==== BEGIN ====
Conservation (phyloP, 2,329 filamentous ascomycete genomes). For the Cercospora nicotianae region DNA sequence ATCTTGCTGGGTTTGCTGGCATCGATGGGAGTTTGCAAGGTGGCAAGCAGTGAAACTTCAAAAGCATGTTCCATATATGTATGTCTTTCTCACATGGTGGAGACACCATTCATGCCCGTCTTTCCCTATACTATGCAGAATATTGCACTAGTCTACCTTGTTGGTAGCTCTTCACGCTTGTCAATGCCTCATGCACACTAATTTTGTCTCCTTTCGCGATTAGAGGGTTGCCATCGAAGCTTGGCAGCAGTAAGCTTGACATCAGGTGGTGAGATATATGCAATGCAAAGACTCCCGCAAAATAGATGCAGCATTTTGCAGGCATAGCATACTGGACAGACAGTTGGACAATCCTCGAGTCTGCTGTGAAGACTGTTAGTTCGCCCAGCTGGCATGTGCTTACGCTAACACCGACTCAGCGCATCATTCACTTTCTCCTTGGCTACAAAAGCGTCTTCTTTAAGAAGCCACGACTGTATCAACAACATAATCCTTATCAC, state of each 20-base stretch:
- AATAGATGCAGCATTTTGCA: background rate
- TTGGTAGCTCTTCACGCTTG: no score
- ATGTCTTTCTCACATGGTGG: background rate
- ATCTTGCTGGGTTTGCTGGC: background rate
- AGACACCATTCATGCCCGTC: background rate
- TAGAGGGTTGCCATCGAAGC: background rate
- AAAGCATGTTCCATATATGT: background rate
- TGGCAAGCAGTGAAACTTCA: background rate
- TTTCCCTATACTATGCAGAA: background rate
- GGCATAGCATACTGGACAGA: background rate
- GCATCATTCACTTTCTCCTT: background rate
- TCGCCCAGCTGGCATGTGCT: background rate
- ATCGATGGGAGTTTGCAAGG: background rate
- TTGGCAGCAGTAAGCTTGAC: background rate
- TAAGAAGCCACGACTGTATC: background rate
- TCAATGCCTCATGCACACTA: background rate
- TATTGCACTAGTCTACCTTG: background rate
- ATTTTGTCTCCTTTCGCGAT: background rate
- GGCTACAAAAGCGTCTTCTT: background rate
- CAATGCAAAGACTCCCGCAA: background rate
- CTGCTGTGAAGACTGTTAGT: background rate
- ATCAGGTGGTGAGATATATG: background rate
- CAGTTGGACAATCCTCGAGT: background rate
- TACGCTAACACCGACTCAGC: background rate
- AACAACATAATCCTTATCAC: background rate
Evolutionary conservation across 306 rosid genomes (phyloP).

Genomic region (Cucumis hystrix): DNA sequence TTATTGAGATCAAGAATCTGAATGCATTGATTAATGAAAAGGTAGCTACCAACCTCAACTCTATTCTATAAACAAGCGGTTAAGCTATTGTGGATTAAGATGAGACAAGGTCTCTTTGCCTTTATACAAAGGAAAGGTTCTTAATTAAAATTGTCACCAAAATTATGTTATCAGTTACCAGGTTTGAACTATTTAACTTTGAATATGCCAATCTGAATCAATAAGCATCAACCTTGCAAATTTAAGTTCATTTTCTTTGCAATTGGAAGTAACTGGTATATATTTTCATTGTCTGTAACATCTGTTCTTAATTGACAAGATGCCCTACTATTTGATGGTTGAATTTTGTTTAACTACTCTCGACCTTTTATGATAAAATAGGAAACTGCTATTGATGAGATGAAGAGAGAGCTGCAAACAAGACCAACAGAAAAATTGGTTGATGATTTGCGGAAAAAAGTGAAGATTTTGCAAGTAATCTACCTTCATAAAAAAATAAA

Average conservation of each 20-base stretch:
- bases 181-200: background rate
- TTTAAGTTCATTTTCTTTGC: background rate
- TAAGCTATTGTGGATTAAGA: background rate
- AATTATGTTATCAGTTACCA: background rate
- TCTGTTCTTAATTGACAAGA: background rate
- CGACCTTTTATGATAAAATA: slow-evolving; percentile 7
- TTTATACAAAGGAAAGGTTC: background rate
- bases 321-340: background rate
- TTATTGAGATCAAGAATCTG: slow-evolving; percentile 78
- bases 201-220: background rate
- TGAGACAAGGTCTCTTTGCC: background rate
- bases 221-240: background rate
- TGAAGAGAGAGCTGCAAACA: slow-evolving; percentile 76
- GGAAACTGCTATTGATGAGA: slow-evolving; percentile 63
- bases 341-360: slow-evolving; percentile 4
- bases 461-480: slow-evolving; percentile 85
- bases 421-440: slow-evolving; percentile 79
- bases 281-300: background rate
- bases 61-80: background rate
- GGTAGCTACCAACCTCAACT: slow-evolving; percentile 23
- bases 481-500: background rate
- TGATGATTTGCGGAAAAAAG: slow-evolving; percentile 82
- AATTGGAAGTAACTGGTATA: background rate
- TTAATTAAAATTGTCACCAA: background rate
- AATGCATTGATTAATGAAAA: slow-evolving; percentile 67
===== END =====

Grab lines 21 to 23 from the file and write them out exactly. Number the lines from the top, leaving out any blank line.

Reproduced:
- CAATGCAAAGACTCCCGCAA: background rate
- CTGCTGTGAAGACTGTTAGT: background rate
- ATCAGGTGGTGAGATATATG: background rate